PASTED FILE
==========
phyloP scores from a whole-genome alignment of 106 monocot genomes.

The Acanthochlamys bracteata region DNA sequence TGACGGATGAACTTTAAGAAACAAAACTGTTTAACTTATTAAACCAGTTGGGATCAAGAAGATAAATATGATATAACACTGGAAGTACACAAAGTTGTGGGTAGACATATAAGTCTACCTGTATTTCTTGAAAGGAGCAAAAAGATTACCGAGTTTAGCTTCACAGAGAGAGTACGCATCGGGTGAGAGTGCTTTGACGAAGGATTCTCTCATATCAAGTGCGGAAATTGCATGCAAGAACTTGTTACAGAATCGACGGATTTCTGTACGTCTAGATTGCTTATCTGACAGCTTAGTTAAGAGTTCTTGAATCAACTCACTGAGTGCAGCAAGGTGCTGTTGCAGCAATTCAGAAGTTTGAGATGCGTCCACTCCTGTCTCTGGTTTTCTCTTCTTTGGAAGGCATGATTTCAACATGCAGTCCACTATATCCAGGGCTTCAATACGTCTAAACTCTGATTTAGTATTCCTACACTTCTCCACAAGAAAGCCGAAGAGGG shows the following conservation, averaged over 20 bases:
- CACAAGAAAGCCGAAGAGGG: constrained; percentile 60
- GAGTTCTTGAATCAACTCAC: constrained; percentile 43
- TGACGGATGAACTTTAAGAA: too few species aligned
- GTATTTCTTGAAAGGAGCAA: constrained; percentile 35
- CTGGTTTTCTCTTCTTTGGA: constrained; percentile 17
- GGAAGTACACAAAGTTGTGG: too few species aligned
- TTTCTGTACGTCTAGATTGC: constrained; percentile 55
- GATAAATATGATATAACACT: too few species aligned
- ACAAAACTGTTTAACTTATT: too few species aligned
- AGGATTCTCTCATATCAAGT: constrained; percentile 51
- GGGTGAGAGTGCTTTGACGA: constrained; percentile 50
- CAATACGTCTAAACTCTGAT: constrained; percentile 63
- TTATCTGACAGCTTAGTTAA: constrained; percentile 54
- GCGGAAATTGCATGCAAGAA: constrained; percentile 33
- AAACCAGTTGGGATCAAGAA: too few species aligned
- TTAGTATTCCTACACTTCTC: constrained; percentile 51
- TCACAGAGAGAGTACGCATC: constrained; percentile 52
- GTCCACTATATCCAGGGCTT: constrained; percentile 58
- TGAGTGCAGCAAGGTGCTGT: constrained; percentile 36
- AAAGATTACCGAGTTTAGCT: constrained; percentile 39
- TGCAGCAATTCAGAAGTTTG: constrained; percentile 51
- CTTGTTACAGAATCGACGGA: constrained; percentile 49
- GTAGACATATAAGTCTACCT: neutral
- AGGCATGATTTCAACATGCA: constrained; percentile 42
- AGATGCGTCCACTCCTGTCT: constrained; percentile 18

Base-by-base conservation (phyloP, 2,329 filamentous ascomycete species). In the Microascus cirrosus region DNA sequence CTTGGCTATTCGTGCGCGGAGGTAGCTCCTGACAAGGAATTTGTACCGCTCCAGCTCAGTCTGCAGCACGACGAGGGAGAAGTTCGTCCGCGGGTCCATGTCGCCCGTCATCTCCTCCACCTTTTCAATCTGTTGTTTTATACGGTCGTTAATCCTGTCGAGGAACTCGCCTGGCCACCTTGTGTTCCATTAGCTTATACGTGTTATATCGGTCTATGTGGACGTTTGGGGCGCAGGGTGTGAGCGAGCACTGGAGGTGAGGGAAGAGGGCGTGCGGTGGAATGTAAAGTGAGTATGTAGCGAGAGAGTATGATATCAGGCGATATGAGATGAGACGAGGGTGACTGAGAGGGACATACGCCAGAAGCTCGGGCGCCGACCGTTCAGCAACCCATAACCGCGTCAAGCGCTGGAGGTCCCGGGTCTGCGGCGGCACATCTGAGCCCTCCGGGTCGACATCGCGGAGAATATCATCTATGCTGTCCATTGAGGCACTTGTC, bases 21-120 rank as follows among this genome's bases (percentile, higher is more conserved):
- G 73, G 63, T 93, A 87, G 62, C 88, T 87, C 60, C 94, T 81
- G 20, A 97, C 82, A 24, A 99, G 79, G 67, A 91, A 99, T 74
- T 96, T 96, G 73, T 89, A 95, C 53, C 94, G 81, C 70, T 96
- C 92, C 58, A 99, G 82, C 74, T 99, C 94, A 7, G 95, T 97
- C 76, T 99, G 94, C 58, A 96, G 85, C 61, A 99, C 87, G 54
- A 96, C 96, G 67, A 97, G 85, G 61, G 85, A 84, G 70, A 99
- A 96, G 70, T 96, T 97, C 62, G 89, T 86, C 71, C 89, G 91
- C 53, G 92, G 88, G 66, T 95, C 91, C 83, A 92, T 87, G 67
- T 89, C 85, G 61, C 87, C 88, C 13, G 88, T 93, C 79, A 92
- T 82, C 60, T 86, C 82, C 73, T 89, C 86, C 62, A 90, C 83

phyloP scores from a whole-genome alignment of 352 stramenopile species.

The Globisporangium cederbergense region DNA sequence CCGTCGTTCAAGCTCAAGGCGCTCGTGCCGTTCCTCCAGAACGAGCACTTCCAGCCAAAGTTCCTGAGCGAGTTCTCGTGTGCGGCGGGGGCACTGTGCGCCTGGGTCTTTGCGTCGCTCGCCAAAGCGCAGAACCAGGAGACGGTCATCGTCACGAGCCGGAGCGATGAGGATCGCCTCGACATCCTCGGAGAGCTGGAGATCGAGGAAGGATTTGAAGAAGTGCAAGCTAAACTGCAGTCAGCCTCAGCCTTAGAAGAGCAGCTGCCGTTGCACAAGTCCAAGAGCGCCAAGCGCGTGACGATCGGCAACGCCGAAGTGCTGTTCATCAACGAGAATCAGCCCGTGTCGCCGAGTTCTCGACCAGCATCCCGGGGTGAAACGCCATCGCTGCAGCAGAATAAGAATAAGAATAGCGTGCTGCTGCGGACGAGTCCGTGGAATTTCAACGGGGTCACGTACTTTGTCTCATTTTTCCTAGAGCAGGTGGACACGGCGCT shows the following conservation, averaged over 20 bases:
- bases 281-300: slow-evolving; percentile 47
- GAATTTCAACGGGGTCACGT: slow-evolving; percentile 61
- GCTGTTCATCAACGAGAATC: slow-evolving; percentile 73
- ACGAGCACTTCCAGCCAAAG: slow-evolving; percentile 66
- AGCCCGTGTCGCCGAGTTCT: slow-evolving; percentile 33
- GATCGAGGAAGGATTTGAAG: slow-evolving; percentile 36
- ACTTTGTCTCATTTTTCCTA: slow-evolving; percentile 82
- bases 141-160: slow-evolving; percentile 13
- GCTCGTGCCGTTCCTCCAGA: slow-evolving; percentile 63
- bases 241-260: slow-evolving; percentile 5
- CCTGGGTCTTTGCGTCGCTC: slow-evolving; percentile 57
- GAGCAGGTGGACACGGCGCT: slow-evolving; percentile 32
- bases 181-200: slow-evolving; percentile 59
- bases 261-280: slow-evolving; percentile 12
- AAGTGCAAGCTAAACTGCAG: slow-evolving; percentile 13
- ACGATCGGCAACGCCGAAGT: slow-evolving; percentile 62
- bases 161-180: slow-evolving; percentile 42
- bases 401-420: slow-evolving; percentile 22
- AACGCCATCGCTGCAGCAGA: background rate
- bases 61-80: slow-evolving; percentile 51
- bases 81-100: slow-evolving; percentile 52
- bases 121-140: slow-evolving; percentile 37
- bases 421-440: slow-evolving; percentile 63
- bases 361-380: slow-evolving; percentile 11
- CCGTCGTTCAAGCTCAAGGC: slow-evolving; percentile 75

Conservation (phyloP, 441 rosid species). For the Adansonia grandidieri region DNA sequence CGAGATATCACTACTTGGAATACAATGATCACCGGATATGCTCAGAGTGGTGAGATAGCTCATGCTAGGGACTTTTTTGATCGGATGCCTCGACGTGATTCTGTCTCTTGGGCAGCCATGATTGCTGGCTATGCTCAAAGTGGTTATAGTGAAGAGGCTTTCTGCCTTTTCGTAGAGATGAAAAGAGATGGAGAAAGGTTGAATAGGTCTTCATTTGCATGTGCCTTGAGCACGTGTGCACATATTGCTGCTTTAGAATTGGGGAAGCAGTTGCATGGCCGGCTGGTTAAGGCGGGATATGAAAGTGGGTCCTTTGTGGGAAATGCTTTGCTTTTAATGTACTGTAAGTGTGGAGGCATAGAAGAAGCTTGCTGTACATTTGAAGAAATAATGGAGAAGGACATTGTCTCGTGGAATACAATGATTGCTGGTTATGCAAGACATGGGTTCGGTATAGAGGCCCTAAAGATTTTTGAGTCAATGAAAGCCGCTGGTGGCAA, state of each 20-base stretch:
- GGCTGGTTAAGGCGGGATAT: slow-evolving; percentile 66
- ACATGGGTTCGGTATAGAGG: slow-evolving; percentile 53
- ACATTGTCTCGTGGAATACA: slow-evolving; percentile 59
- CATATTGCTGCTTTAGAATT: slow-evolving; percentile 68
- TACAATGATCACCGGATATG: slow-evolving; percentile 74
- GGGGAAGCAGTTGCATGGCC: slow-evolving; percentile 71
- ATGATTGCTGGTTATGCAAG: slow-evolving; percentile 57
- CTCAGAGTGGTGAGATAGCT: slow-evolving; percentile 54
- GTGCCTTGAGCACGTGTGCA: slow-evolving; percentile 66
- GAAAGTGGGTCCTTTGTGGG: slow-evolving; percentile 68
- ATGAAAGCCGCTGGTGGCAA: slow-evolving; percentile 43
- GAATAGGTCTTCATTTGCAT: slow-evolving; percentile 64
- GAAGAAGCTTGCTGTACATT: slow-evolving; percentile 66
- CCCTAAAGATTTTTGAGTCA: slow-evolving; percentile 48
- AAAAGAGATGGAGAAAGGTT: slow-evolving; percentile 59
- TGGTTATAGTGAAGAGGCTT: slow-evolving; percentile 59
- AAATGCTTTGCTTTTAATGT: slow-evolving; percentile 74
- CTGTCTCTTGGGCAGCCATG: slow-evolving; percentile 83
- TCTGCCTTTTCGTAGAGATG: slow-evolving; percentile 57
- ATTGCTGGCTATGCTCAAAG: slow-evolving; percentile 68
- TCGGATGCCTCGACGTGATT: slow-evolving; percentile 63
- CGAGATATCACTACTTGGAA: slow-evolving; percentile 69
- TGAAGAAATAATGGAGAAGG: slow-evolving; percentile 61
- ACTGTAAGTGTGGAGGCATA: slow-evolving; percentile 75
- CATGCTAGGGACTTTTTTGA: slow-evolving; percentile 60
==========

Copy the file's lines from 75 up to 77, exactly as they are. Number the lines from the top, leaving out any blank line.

- GTGCCTTGAGCACGTGTGCA: slow-evolving; percentile 66
- GAAAGTGGGTCCTTTGTGGG: slow-evolving; percentile 68
- ATGAAAGCCGCTGGTGGCAA: slow-evolving; percentile 43